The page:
I love the concept of NaNoWriMo. Give people a month to push through a rough draft of the book they always wanted to write. Inhibitions are tossed to the winds; you're writing alongside 130,475 others all over the planet who are just as clueless as you are. It's a safe way to be completely reckless.
Buzz around this event isn't always positive. Even tonight, writerly tweeters are slagging off this most proletariat of writing events.
This is unfair. Sure, the quality may not be great, but whose first draft is ever perfect? This sort of event can get first-timers into the groove of writing every day. Yes, it means more books, many of which are likely drivel, but a draft doth not equal a NYT Bestseller. But it could, and if NaNo is what sparks that genius to get going, then why not support it?
I agree that the website isn't great - it's cluttered, confusing, and a trove of forums, tips, hints, pep talks, and other motivational tools (i.e. procrastination tools) to coddle the new writer to victory. What's victory? 50,000 words by November 30. A solid start to a first draft.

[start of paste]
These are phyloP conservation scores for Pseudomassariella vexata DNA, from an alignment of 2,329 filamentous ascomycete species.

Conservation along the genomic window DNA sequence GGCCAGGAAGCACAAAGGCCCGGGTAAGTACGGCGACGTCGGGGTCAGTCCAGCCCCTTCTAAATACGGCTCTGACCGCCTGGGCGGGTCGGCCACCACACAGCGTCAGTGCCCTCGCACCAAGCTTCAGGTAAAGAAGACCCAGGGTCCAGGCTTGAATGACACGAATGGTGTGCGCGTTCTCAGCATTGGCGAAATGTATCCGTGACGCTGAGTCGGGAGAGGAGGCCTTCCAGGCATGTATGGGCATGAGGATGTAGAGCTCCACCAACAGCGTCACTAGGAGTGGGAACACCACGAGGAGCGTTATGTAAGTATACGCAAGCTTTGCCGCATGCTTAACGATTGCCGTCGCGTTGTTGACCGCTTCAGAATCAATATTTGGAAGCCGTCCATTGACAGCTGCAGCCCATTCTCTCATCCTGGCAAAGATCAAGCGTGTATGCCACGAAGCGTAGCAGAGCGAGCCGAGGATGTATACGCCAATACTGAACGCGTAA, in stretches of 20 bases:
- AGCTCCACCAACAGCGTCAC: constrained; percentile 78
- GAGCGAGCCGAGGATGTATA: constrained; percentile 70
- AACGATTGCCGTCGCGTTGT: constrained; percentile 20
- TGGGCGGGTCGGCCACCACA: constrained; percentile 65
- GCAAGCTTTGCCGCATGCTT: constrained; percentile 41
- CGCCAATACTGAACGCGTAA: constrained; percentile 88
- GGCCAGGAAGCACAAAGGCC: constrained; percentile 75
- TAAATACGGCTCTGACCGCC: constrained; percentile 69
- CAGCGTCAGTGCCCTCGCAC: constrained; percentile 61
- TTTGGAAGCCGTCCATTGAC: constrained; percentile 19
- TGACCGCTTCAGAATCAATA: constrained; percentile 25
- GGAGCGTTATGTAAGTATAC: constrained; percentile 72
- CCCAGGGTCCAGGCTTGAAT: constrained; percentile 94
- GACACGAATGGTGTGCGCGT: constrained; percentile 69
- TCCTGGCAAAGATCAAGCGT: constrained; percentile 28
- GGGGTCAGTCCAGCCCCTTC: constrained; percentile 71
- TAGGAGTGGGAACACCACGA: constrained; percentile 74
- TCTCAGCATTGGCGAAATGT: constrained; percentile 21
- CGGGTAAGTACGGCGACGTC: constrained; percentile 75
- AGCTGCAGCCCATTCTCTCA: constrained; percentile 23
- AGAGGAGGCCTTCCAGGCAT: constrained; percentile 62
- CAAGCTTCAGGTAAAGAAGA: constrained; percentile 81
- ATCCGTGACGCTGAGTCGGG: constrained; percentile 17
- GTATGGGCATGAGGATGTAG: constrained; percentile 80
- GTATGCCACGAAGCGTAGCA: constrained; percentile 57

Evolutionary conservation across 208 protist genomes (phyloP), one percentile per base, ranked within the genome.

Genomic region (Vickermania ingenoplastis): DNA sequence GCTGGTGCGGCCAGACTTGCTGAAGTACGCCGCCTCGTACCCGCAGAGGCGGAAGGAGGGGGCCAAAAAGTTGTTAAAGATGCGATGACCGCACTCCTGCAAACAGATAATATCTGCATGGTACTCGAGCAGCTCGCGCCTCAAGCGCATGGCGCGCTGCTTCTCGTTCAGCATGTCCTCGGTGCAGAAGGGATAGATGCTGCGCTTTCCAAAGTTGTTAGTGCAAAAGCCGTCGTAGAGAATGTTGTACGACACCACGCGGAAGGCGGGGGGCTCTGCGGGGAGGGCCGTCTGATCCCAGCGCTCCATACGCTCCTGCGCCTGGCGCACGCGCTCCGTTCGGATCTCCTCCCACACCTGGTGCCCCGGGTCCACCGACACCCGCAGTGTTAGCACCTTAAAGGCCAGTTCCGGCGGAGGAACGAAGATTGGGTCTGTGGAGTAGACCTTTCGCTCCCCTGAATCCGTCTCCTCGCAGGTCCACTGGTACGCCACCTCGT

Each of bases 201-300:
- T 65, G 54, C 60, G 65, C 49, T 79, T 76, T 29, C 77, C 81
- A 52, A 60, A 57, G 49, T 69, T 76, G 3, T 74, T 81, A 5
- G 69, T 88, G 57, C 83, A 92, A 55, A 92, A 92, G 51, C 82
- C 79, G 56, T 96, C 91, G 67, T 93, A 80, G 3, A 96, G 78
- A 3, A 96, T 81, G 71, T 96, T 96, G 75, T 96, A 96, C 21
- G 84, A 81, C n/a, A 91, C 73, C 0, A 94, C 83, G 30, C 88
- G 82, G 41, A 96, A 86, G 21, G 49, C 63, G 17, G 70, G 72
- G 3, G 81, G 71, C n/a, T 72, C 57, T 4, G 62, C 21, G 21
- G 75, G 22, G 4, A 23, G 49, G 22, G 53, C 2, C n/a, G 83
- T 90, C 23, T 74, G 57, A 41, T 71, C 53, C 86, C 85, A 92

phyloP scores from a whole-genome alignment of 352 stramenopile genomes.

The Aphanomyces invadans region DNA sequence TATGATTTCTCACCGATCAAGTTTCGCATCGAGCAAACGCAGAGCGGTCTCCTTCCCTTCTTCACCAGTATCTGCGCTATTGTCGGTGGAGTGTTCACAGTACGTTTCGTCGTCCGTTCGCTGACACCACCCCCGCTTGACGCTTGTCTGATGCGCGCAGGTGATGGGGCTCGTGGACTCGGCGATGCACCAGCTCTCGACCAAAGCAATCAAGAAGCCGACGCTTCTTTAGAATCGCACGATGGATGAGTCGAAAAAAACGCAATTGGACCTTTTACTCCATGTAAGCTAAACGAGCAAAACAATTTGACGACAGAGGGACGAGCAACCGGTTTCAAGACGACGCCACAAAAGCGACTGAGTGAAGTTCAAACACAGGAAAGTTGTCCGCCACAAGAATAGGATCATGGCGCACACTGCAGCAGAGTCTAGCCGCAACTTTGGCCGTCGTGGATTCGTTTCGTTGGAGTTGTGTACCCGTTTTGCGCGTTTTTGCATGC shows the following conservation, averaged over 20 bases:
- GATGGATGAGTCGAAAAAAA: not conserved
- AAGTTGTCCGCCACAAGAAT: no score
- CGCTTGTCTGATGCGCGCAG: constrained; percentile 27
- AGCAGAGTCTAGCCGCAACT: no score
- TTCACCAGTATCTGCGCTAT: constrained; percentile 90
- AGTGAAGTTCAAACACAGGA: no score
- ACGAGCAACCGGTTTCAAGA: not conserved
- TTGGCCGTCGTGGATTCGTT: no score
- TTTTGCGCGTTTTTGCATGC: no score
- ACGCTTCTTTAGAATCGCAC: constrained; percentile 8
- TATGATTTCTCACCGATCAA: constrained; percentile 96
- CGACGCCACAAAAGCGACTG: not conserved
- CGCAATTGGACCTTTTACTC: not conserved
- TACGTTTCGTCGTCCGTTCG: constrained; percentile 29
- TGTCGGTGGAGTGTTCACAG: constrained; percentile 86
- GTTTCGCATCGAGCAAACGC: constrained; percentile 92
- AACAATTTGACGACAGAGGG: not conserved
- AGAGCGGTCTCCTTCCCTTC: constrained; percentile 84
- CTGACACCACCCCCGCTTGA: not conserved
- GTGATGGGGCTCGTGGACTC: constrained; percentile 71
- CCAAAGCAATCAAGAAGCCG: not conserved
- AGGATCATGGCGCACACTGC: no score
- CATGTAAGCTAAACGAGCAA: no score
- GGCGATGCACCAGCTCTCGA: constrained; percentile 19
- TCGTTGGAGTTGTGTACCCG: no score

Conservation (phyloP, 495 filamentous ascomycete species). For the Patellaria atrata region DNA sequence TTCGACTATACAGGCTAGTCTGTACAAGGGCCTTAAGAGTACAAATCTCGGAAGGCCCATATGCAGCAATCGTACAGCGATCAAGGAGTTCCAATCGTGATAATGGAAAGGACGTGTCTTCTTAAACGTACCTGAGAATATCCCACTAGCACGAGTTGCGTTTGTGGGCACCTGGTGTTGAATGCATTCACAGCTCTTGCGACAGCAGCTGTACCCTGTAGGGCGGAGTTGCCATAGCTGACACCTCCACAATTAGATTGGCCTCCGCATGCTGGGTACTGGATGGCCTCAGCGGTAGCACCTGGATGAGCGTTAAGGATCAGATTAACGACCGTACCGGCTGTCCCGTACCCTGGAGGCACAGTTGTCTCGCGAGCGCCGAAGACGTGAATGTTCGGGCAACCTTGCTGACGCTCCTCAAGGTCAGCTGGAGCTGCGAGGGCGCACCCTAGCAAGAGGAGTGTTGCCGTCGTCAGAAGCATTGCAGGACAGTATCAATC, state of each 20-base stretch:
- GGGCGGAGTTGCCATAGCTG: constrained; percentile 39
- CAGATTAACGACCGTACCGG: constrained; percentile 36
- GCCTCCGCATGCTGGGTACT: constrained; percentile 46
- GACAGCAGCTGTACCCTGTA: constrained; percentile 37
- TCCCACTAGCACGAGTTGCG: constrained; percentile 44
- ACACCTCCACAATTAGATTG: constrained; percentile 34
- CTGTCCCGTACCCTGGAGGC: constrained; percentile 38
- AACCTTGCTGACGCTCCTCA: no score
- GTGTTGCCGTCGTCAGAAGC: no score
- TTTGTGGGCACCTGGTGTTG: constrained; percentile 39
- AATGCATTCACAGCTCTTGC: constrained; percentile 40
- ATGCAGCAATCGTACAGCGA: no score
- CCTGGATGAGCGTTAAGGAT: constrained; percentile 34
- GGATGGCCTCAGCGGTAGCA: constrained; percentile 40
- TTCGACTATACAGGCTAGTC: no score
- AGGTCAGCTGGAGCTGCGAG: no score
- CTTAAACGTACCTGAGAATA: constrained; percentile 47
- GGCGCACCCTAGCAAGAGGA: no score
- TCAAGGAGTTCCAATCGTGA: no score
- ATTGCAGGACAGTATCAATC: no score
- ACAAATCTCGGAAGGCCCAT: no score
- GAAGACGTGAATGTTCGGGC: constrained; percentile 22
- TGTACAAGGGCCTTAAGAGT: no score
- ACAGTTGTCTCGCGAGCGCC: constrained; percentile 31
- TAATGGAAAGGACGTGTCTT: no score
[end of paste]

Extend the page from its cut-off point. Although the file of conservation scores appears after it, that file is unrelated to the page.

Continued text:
But I think NaNo can also be a catalyst for those of us who aren't first-timers. My second year, 2007, I revised a book I'd written the year before. Last year I did another edit of Snakes. This is cheating, according to NaNo, as you're theoretically supposed to start something new. But it worked; I had new drafts by the end of November. Deadlines are good things.
This year I'm turning off my inner editor. I have a very difficult time with typos, grammatical errors, usage problems, all the tricky little polishing bits. Those don't need to be fixed right now. So I'm going to do my usual daily writing, but this time I'm not going to fuss over one line for fifteen minutes. I'm pushing forward and moving the story along. Editing comes later.
I'm starting with something new - it's plotted to a point, the characters are fleshed out, and I'm ready to roll. Good luck to everyone out there who is taking part.